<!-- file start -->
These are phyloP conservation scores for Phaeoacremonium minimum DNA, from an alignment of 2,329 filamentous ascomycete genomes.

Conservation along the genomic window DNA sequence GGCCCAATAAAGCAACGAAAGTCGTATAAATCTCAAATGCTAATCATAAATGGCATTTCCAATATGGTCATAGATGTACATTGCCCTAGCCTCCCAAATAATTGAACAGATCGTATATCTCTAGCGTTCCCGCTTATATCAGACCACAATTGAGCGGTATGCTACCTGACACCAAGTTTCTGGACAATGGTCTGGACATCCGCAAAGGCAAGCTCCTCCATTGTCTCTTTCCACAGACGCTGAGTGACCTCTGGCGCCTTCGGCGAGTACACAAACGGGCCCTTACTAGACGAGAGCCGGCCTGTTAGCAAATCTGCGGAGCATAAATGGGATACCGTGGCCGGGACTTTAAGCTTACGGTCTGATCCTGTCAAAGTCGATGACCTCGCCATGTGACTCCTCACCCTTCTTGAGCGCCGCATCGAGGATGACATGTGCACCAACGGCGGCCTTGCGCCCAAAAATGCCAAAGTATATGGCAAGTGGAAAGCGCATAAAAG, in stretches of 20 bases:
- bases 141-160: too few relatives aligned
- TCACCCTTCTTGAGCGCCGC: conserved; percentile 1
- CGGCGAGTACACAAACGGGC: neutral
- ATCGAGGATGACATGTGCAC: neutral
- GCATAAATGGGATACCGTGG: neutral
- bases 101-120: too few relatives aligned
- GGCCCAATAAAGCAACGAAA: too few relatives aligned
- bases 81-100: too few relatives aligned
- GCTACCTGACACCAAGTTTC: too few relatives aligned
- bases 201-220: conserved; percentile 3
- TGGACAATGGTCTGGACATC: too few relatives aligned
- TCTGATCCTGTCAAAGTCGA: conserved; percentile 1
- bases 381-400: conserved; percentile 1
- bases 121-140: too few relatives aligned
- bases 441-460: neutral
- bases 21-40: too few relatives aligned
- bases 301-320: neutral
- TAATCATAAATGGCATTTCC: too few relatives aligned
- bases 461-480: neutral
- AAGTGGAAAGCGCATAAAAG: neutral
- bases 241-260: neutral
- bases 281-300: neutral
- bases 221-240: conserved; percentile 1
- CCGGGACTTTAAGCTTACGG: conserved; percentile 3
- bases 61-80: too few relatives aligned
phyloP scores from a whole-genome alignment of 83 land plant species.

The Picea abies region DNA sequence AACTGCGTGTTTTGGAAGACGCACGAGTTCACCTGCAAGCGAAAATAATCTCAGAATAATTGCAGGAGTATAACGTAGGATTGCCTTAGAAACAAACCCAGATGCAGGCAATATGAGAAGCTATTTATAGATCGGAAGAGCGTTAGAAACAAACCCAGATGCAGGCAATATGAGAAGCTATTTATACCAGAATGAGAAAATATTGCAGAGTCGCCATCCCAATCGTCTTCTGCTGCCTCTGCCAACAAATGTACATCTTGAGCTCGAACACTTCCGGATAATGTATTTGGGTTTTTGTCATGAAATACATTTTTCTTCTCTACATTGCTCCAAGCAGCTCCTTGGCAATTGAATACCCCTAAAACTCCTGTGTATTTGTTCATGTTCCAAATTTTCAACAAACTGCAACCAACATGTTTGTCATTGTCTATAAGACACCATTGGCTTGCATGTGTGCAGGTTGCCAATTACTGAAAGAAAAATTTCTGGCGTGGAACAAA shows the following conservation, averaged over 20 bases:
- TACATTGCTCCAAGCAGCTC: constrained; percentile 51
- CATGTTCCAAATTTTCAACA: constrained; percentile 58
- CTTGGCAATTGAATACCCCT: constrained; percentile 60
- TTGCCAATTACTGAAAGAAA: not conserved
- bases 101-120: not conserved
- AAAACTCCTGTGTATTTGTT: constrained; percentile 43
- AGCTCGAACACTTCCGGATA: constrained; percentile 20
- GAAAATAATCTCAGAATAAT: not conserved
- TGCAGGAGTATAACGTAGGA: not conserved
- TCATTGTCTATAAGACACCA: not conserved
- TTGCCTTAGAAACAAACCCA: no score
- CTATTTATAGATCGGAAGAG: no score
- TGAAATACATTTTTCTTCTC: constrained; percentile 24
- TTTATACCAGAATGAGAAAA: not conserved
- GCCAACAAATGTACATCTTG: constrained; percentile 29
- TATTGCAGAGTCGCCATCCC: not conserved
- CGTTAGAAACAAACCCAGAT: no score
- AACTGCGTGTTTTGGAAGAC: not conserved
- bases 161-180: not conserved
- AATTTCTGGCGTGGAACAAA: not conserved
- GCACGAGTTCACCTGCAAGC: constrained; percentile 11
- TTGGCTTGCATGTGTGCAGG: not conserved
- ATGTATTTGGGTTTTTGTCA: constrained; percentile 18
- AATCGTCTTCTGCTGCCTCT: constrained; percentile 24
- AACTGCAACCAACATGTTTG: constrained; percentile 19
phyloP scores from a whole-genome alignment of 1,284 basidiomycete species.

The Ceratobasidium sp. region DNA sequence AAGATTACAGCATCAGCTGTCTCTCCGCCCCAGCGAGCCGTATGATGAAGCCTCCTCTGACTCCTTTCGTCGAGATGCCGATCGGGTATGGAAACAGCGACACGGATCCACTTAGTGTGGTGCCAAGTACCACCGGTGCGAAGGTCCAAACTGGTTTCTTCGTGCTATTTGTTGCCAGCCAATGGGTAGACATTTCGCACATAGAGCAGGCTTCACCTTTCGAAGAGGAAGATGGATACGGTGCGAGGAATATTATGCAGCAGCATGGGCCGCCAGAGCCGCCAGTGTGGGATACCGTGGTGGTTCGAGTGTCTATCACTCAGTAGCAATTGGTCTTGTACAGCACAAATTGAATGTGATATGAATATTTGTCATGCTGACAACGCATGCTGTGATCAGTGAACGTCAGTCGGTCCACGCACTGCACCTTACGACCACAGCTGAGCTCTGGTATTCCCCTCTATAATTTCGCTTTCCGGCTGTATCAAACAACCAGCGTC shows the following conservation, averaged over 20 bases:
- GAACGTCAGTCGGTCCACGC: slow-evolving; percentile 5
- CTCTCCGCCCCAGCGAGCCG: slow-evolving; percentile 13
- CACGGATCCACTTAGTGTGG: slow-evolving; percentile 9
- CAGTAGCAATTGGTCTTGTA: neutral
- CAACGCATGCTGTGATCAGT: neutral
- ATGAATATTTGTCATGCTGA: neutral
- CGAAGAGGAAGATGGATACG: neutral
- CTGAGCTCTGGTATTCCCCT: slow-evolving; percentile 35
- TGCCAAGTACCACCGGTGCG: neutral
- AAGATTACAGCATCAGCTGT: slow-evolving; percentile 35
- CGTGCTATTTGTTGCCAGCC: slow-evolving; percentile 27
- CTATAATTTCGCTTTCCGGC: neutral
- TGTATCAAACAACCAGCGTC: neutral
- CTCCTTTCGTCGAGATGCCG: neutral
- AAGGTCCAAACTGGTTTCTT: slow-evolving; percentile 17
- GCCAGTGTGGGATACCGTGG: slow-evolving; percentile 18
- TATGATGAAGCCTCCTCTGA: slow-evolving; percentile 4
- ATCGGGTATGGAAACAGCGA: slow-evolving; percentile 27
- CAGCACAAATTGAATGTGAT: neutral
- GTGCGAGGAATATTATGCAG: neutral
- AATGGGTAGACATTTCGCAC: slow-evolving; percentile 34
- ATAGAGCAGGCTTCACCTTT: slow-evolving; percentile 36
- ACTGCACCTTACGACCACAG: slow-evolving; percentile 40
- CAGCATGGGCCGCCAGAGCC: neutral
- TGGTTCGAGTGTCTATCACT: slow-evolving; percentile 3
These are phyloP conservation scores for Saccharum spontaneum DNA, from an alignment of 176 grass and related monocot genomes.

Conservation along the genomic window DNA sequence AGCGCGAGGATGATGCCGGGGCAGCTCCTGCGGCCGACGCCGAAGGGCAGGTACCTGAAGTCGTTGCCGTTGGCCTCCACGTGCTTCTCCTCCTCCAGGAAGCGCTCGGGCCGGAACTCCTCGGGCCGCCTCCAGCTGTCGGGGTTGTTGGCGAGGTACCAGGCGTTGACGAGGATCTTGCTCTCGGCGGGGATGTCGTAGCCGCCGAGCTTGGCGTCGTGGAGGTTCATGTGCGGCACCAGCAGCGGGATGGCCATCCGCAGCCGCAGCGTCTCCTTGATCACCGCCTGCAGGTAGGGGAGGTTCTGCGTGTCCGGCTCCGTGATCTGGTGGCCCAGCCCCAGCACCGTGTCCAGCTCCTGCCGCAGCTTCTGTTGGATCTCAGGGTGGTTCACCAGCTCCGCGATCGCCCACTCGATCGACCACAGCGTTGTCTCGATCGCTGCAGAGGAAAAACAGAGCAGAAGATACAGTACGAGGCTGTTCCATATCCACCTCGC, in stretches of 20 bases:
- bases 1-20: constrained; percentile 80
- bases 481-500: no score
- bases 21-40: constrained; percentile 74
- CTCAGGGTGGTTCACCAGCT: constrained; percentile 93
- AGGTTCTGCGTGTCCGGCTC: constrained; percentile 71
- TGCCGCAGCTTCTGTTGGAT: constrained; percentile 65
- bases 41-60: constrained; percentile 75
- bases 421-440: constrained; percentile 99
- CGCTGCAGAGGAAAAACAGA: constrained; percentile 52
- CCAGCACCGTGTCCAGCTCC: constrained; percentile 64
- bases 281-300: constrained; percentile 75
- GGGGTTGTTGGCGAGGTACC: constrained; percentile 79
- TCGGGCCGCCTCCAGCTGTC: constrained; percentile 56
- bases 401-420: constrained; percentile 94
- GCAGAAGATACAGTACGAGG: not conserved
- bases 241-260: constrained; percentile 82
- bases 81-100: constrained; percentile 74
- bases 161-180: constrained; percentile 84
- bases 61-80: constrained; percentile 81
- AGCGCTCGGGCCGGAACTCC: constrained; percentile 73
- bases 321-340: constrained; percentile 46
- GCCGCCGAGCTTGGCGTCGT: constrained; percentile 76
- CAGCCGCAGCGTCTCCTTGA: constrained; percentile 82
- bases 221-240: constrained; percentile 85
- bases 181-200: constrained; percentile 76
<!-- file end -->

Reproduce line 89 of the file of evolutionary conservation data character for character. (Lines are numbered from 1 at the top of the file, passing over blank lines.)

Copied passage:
- TGCCGCAGCTTCTGTTGGAT: constrained; percentile 65